In sexual selection and thermoregulation, bigger is better, at least for fiddler crabs

Sexual dimorphism in fiddler crabs. Female (A) and male (B) Uca panacea. Scale bars indicate 1 cm. From Darnell and Munguia 2011

Imagine yourself a fiddler crab. For this exercise, imagine yourself a male fiddler crab. Are you with me? Great. Check out your right claw, it’s a sleek, slender machine, perfect for picking through the sand as you sift out bacteria and other microorganisms for food. It also makes a handy shovel for digging nice deep burrows to protect you from harsh conditions. Now check out your left claw. Wow! This thing is massive. If you possess a particularly vivid mind and have place your ego within the carapace of Uca panacea, your giant claw is more than a quarter of your body weight. This comically mis-proportioned appendage is why those pesky bipeds call you and your cousins “Fiddler Crabs”.

See that female fiddler crab at the perimeter of your territory? Yes, she is checking you out. That giant claw of yours is primarily used to attract mates, signalling to interested parties that your are fit and fecund. You even have a special dance, unique to each fiddler crab species, to announce your vitality. And if some other, lesser-clawed, male tries to move in to your territory, why, you’re equipped with a serious piece of hardware to drive off that interloper.

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Saving Coral Reefs, today at 3 EDT

ScienceLIVE will be featured noted marine biologists Dr. John Bruno and Dr. Mark Eakin who will be discussing the state and future of coral reefs. From the website:

Coral reefs from Australia to the Gulf of Mexico are some of the planet’s most vibrant ecosystems. They’re also among the most threatened habitats in oceans today. Over recent decades, a strong community of researchers and concerned citizens alike has dedicated themselves to investigating the dangers facing reefs and to developing solutions for their ongoing survival. From rising ocean temperatures to overfishing, what are the biggest dangers facing coral reefs today? What can scientists and the public do to protect these rich habitats? And how can we restore lost diversity to reefs around the world?


Tune in this afternoon. You can leave questions in the comment box over at Science live before the show.

Climbing Mount Chernobyl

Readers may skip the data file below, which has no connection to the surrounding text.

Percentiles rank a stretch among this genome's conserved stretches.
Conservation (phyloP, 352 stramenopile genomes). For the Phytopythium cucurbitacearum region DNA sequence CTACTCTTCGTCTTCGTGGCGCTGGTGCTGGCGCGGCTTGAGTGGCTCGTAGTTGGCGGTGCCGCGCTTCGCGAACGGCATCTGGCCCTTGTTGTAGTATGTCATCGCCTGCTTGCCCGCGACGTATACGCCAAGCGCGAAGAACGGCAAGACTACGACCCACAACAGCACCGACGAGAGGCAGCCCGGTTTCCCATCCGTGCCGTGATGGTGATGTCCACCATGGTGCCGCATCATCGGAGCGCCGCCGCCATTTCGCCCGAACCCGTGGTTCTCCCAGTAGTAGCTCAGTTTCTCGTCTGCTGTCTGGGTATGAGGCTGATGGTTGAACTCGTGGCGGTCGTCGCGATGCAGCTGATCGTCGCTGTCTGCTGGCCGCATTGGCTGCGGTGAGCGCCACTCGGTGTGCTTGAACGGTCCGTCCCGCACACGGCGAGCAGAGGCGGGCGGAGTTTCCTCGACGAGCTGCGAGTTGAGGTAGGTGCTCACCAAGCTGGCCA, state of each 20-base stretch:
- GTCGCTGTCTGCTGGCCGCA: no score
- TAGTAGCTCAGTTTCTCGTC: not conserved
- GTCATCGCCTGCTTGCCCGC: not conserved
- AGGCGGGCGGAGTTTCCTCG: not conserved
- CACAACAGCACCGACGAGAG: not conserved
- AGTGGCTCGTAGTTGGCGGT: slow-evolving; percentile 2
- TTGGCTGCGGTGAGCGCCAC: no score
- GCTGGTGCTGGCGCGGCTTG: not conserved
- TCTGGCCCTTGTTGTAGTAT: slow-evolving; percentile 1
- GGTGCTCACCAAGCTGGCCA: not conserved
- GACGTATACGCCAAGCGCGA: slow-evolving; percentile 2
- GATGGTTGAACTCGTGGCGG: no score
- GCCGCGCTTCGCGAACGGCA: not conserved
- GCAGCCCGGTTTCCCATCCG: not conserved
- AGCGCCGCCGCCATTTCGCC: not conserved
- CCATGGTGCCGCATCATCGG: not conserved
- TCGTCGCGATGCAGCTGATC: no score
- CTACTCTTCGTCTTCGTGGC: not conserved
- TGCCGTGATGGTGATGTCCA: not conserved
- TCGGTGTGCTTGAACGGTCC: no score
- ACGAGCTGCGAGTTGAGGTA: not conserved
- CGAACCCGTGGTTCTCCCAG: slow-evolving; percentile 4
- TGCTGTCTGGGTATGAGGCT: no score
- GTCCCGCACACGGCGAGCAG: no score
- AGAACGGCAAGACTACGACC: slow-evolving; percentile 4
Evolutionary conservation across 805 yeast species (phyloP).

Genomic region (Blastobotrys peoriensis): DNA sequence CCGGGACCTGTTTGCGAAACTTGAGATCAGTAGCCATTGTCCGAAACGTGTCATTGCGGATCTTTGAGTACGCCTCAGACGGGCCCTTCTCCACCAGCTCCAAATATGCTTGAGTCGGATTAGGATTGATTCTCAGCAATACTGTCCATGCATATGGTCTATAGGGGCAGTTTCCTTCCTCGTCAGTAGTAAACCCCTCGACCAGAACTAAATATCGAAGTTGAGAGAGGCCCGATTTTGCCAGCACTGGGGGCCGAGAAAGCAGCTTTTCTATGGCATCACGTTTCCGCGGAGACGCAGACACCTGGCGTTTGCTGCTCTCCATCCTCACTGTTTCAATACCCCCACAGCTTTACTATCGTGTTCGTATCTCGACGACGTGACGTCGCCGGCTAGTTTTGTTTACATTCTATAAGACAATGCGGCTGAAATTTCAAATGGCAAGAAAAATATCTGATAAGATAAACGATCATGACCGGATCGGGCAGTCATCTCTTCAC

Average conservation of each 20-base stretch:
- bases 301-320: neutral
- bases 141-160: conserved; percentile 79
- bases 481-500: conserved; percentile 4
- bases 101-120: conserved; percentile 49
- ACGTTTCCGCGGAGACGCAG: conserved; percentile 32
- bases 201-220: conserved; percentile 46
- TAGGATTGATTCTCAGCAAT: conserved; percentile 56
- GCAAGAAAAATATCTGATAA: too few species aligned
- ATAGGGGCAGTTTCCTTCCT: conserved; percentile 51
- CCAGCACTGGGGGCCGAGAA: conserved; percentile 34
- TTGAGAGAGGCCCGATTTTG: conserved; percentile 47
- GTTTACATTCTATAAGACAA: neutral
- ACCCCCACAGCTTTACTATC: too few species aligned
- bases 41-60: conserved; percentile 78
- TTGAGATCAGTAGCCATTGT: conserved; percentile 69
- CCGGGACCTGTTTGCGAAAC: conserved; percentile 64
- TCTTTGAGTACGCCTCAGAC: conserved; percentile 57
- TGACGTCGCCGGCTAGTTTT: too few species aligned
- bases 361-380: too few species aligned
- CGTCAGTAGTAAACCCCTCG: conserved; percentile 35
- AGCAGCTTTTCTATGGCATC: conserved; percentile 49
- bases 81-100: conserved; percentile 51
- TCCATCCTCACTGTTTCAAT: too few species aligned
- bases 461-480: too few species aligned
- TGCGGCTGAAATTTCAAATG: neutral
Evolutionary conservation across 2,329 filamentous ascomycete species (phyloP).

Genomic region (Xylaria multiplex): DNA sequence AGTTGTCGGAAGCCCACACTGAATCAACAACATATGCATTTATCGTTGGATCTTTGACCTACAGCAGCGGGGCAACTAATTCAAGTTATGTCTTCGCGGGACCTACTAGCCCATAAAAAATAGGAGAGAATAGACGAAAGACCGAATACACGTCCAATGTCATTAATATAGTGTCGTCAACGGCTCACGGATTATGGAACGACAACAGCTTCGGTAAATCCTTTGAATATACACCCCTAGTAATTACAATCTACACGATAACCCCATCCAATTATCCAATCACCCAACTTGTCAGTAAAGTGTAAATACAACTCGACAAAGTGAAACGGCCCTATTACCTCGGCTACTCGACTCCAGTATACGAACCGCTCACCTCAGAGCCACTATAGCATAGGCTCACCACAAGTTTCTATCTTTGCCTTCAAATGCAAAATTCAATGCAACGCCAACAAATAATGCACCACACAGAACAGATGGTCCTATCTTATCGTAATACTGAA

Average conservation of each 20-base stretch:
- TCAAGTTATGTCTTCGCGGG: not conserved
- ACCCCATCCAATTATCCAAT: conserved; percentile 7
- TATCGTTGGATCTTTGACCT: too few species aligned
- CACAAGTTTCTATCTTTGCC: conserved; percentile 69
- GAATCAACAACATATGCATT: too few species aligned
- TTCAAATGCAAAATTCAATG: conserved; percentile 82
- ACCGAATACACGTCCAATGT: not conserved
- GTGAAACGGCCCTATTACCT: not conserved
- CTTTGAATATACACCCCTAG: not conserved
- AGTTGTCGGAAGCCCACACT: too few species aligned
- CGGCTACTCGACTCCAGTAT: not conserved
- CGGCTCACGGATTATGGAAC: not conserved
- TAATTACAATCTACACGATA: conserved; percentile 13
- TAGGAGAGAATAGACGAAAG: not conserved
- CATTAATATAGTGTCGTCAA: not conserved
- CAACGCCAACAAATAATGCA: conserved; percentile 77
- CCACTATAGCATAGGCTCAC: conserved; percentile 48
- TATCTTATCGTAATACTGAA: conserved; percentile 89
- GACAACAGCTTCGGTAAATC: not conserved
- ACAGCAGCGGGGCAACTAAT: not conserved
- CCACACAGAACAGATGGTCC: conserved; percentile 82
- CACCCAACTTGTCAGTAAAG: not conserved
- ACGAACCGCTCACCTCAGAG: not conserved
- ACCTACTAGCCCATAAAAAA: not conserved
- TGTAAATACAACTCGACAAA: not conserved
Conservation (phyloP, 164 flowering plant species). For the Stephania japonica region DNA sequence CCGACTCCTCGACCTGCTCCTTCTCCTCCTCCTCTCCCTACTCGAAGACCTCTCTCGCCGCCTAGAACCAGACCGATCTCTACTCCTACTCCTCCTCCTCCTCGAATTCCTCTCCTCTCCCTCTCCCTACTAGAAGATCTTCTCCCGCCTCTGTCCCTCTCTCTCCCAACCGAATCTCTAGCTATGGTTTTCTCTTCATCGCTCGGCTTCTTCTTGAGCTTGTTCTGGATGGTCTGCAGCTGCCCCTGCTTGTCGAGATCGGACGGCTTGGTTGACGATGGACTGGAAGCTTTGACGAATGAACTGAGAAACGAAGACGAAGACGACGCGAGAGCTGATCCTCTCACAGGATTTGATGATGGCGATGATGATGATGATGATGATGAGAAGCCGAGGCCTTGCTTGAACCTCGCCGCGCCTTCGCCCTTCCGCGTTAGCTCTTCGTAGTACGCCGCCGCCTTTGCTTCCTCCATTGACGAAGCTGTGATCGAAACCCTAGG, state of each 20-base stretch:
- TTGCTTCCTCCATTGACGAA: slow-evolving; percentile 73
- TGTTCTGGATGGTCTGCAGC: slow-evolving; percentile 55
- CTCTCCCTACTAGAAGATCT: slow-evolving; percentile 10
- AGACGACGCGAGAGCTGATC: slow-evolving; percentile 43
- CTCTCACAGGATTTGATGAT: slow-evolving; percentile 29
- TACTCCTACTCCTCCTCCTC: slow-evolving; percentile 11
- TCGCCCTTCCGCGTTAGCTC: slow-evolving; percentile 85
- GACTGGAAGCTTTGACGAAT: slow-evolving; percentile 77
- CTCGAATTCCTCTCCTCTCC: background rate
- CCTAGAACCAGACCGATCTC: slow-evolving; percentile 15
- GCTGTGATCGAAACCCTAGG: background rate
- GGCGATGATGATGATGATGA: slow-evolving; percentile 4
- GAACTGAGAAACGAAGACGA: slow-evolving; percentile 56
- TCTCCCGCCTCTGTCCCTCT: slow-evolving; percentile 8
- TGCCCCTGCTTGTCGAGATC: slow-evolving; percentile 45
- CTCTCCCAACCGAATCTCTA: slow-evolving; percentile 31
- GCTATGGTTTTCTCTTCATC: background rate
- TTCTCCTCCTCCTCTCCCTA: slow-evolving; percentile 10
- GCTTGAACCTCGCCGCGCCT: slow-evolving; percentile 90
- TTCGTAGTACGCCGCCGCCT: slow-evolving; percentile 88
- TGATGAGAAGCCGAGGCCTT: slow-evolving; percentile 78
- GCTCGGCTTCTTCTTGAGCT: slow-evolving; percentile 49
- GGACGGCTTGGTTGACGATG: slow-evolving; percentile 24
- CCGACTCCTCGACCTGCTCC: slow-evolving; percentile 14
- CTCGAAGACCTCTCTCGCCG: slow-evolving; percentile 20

Chernobyl Reactor 4, after the explosion

In the last century, humans have made dramatic changes to both local and global ecosystems. Some of these changes have been subtle and remained unnoticed until very recently, while others were so visible and so destructive that their names are indelibly etched into our collective consciousness. Despite a legacy of desolation, many of these places, unsafe and long-abandoned, have made dramatic recoveries. Standing tall, but not alone, among these environmental catastrophes is the melt-down of reactor 4 at the Chernobyl Nuclear Power Plant.

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Tagging Bull Sharks in the Neuse River

Meagan Dunphy-Daly is a graduate student at the Duke University Marine Lab studying the effectiveness of marine reserves in protecting apex predators. She also has ongoing research examining bullshark/dolphin interactions in the Neuse River, NC, where she recently caught an 8 foot bullshark.

Well, it’s Shark Week and instead of heading up to the Neuse River to try to track bull sharks, I’m sitting in front of my computer staring at the marine forecast. Right now, we’re under a small craft advisory until tomorrow night and we’re all keeping our eyes on what Tropical Storm Emily is going to do over the weekend. Such is the ever-exciting life of a field biologist. Although there are a fair number of days spent in an office in front of a computer (be it checking the weather, entering data, or hoping that a manuscript will write itself), the days in the field are what make this job so sweet. I’m a graduate student in Dr. Andy Read’s Lab at Duke University and, in addition to my dissertation interest in the effectiveness of marine reserves for apex predators (think sharks, tuna, and billfish), I have the chance to carry out and participate in many other research projects in North Carolina and elsewhere (check out Reny Tyson’s previous posts on our trip to Antarctica). This summer, I’m studying bull shark habitat use in the Neuse River. Andrew joined us for a day of fieldwork last week and, although we didn’t catch a shark on this trip, we caught a big bull shark on the first day of our season the week before.